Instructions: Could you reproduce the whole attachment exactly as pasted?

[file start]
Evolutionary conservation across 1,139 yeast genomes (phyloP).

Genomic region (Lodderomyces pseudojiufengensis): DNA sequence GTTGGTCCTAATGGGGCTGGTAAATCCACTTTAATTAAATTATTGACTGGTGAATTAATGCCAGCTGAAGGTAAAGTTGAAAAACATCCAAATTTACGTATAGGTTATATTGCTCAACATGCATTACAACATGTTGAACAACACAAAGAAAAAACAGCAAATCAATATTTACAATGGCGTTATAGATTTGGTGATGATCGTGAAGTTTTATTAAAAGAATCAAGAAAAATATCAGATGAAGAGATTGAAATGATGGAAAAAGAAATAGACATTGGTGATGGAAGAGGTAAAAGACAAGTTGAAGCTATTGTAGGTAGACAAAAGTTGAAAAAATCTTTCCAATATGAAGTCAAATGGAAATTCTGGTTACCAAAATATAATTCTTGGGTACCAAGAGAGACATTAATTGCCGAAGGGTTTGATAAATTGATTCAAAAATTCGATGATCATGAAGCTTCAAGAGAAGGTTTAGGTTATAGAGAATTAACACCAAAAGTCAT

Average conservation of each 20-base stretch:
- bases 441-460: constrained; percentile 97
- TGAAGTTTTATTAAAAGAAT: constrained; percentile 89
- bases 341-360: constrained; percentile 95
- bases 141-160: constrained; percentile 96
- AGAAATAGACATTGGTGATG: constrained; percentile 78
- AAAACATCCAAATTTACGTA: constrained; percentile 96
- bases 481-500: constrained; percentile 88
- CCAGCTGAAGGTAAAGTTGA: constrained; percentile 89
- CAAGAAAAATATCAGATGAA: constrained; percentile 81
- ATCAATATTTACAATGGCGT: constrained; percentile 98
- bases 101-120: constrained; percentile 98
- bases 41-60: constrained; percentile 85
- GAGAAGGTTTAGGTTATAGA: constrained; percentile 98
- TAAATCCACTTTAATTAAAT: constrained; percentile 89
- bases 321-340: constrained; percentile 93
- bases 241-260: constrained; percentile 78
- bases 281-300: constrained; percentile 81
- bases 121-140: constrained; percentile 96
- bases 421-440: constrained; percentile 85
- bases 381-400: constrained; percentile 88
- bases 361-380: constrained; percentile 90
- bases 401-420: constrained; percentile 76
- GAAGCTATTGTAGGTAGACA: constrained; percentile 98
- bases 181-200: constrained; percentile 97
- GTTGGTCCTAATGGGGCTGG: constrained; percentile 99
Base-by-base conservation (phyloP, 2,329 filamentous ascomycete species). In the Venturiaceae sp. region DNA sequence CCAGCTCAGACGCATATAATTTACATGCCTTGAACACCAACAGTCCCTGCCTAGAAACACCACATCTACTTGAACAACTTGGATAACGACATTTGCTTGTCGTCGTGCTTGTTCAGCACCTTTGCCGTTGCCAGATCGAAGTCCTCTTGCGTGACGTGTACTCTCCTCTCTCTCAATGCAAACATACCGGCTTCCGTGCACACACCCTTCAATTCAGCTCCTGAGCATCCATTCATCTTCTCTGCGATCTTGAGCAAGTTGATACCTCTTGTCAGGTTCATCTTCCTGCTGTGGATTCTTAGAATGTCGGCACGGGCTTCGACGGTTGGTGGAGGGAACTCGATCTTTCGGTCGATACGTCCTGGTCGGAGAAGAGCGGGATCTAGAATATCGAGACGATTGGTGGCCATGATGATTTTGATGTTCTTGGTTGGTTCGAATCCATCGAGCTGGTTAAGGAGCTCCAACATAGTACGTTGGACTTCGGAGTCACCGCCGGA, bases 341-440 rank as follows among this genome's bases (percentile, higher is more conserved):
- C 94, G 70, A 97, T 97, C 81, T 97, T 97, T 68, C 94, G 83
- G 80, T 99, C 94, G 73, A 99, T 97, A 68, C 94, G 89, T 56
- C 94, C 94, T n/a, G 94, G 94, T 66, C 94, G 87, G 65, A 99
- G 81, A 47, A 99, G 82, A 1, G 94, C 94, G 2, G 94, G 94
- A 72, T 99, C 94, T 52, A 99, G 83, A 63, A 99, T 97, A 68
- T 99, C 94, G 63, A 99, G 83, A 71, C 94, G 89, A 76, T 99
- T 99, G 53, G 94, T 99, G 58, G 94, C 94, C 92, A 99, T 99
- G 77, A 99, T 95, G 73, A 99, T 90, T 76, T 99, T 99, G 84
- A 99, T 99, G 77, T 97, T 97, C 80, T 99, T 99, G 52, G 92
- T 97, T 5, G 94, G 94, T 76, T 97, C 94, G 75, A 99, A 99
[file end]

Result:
Evolutionary conservation across 1,139 yeast genomes (phyloP).

Genomic region (Lodderomyces pseudojiufengensis): DNA sequence GTTGGTCCTAATGGGGCTGGTAAATCCACTTTAATTAAATTATTGACTGGTGAATTAATGCCAGCTGAAGGTAAAGTTGAAAAACATCCAAATTTACGTATAGGTTATATTGCTCAACATGCATTACAACATGTTGAACAACACAAAGAAAAAACAGCAAATCAATATTTACAATGGCGTTATAGATTTGGTGATGATCGTGAAGTTTTATTAAAAGAATCAAGAAAAATATCAGATGAAGAGATTGAAATGATGGAAAAAGAAATAGACATTGGTGATGGAAGAGGTAAAAGACAAGTTGAAGCTATTGTAGGTAGACAAAAGTTGAAAAAATCTTTCCAATATGAAGTCAAATGGAAATTCTGGTTACCAAAATATAATTCTTGGGTACCAAGAGAGACATTAATTGCCGAAGGGTTTGATAAATTGATTCAAAAATTCGATGATCATGAAGCTTCAAGAGAAGGTTTAGGTTATAGAGAATTAACACCAAAAGTCAT

Average conservation of each 20-base stretch:
- bases 441-460: constrained; percentile 97
- TGAAGTTTTATTAAAAGAAT: constrained; percentile 89
- bases 341-360: constrained; percentile 95
- bases 141-160: constrained; percentile 96
- AGAAATAGACATTGGTGATG: constrained; percentile 78
- AAAACATCCAAATTTACGTA: constrained; percentile 96
- bases 481-500: constrained; percentile 88
- CCAGCTGAAGGTAAAGTTGA: constrained; percentile 89
- CAAGAAAAATATCAGATGAA: constrained; percentile 81
- ATCAATATTTACAATGGCGT: constrained; percentile 98
- bases 101-120: constrained; percentile 98
- bases 41-60: constrained; percentile 85
- GAGAAGGTTTAGGTTATAGA: constrained; percentile 98
- TAAATCCACTTTAATTAAAT: constrained; percentile 89
- bases 321-340: constrained; percentile 93
- bases 241-260: constrained; percentile 78
- bases 281-300: constrained; percentile 81
- bases 121-140: constrained; percentile 96
- bases 421-440: constrained; percentile 85
- bases 381-400: constrained; percentile 88
- bases 361-380: constrained; percentile 90
- bases 401-420: constrained; percentile 76
- GAAGCTATTGTAGGTAGACA: constrained; percentile 98
- bases 181-200: constrained; percentile 97
- GTTGGTCCTAATGGGGCTGG: constrained; percentile 99
Base-by-base conservation (phyloP, 2,329 filamentous ascomycete species). In the Venturiaceae sp. region DNA sequence CCAGCTCAGACGCATATAATTTACATGCCTTGAACACCAACAGTCCCTGCCTAGAAACACCACATCTACTTGAACAACTTGGATAACGACATTTGCTTGTCGTCGTGCTTGTTCAGCACCTTTGCCGTTGCCAGATCGAAGTCCTCTTGCGTGACGTGTACTCTCCTCTCTCTCAATGCAAACATACCGGCTTCCGTGCACACACCCTTCAATTCAGCTCCTGAGCATCCATTCATCTTCTCTGCGATCTTGAGCAAGTTGATACCTCTTGTCAGGTTCATCTTCCTGCTGTGGATTCTTAGAATGTCGGCACGGGCTTCGACGGTTGGTGGAGGGAACTCGATCTTTCGGTCGATACGTCCTGGTCGGAGAAGAGCGGGATCTAGAATATCGAGACGATTGGTGGCCATGATGATTTTGATGTTCTTGGTTGGTTCGAATCCATCGAGCTGGTTAAGGAGCTCCAACATAGTACGTTGGACTTCGGAGTCACCGCCGGA, bases 341-440 rank as follows among this genome's bases (percentile, higher is more conserved):
- C 94, G 70, A 97, T 97, C 81, T 97, T 97, T 68, C 94, G 83
- G 80, T 99, C 94, G 73, A 99, T 97, A 68, C 94, G 89, T 56
- C 94, C 94, T n/a, G 94, G 94, T 66, C 94, G 87, G 65, A 99
- G 81, A 47, A 99, G 82, A 1, G 94, C 94, G 2, G 94, G 94
- A 72, T 99, C 94, T 52, A 99, G 83, A 63, A 99, T 97, A 68
- T 99, C 94, G 63, A 99, G 83, A 71, C 94, G 89, A 76, T 99
- T 99, G 53, G 94, T 99, G 58, G 94, C 94, C 92, A 99, T 99
- G 77, A 99, T 95, G 73, A 99, T 90, T 76, T 99, T 99, G 84
- A 99, T 99, G 77, T 97, T 97, C 80, T 99, T 99, G 52, G 92
- T 97, T 5, G 94, G 94, T 76, T 97, C 94, G 75, A 99, A 99